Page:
Foreclosure Defense: New York State Homeowners get SOME Help

It is a step in the right direction

June 19, 2008

Court Offers Homeowners Help Avoiding Foreclosure

Homeowners in New York who face foreclosures would be offered help by the courts to save their homes or at least make the overall process easier under a new program announced on Wednesday by the state’s chief judge.

The program calls for the creation of a new section of the court charged with helping borrowers and lenders reach speedy settlements. Homeowners would be notified almost immediately that they face a foreclosure proceeding; they would receive a list of legal and foreclosure counselors who can help them; and they would be invited to court for a settlement conference.

Parts of the program would be voluntary. The court would encourage, but not require, a settlement conference, and lenders would still be able to foreclose.

The chief judge, Judith S. Kaye, however, said that she hoped that getting the courts involved in the process early would allow them to be more than the final arbiters who order people removed from their homes.

“New Yorkers are losing their homes in record numbers,” Judge Kaye said on Wednesday during a news conference in Lower Manhattan. “Some neighborhoods are being ravaged by foreclosures. Can we be part of an influence for the good?”

A pilot version of the program is scheduled to start in Queens this summer.

According to court data, foreclosure filings across the state have increased by 150 percent since January 2005, Judge Kaye said. In Queens, she said, that figure is 223 percent. She said an additional increase of 40 percent was expected by the end of 2008.

United States Senator Charles E. Schumer said Judge Kaye’s plan was “just what the doctor ordered.”

He said more than half of the people facing foreclosure who received adequate professional counseling could save their homes.

“There are some who can’t afford to stay in their homes,” Mr. Schumer said. “There are many who can easily afford to stay in their home and were just given a terrible deal. A refinancing by a counselor can work.”

Congress is considering legislation that would refinance mortgages with federally insured loans. The legislation would authorize the Federal Housing Administration to insure an additional $300 billion in mortgages. Only homeowners whose primary residences were in danger of foreclosure could apply, and their lenders would first have to voluntarily reduce the principal balance of the original loan so that the new loan was more affordable.

Sponsors hope to send the bill, which has been approved by the House and is awaiting Senate action, to President Bush before the July 4 break.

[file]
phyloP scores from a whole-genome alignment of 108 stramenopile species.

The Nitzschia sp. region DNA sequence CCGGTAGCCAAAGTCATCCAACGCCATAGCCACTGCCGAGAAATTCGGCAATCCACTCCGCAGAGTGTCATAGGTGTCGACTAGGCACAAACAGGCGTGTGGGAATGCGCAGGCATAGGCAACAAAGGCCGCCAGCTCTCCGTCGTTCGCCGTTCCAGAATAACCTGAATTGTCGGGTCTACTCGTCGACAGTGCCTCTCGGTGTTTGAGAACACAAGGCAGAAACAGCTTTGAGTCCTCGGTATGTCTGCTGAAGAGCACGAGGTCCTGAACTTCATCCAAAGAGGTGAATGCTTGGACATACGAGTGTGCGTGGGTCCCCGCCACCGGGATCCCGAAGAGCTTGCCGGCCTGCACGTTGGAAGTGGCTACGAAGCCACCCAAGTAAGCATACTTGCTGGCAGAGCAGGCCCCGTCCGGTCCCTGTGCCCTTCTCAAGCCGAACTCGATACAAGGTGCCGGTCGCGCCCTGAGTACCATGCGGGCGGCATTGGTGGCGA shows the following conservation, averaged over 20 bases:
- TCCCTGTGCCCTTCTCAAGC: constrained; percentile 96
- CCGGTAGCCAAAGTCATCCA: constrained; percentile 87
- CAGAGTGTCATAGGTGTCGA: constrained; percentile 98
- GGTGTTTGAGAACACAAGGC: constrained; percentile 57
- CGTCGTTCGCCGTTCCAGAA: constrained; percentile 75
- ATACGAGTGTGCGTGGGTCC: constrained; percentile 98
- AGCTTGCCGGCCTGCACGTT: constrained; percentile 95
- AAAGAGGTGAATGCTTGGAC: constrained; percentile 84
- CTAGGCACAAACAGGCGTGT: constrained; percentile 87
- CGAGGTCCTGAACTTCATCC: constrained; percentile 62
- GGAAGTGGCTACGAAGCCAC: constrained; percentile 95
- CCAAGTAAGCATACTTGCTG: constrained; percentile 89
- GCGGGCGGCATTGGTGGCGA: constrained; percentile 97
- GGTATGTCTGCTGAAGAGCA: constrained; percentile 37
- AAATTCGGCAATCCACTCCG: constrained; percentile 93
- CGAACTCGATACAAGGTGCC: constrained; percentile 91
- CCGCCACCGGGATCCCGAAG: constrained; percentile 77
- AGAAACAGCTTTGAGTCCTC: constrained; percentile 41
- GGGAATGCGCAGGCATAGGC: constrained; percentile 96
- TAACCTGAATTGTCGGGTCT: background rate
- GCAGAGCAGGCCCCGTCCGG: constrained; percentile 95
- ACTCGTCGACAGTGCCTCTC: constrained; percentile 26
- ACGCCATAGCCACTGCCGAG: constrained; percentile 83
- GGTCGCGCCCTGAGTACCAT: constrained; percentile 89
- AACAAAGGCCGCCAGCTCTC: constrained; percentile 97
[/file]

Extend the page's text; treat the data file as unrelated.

Congress has already appropriated $180 million toward nonprofit foreclosure counselors, and another $180 million is proposed in a pending bill.

In Albany, there are different proposals before the Legislature. Under a plan favored by Gov. David A. Paterson, lenders would have to take steps to ensure that the people they lend money to have the ability to pay, and banks foreclosing on a house would have to give the homeowner 60 days notice before they begin foreclosure proceedings. A plan that passed the Assembly last month would go a step further by declaring a one-year moratorium on home foreclosures throughout the state.

Under the current state statute, lenders have 120 days to notify a borrower that they have filed for a foreclosure proceeding, which is usually done at the county clerk’s office. The lender then has an unspecified amount of time to file a request for the court’s assistance. That starts a series of motions and hearings that could take up to 18 months, said Ann T. Pfau, the chief administrative judge.

But under the court’s plan, the lender would be required to send the borrower a notification of complaint as soon as the foreclosure papers are filed with the county clerk. And once the lender asks for judicial help, the court will send the homeowner a letter with referrals to legal advisors and mortgage counselors who can help them for free, Judge Pfau said.

Mike Thompson, a mortgage counselor and the executive director of Iowa Mediation Service, said organizing conferences between borrowers and lenders could be complicated for several reasons. For one, the people who service loans for lenders can be anywhere in the country, which would make an in-person conference difficult. Also, borrowers are often reluctant to be upfront with pertinent information needed for negotiations, such as pay stubs and account information.

But the mere attempt to get the parties to sit down and talk before going through the full legal proceedings could represent a positive step, Mr. Thompson said.

“They’re setting up a new time frame,” he said. “What deadlines do in negotiations is it makes people be more realistic.”

David M. Herszenhorn and Jeremy W. Peters contributed reporting.

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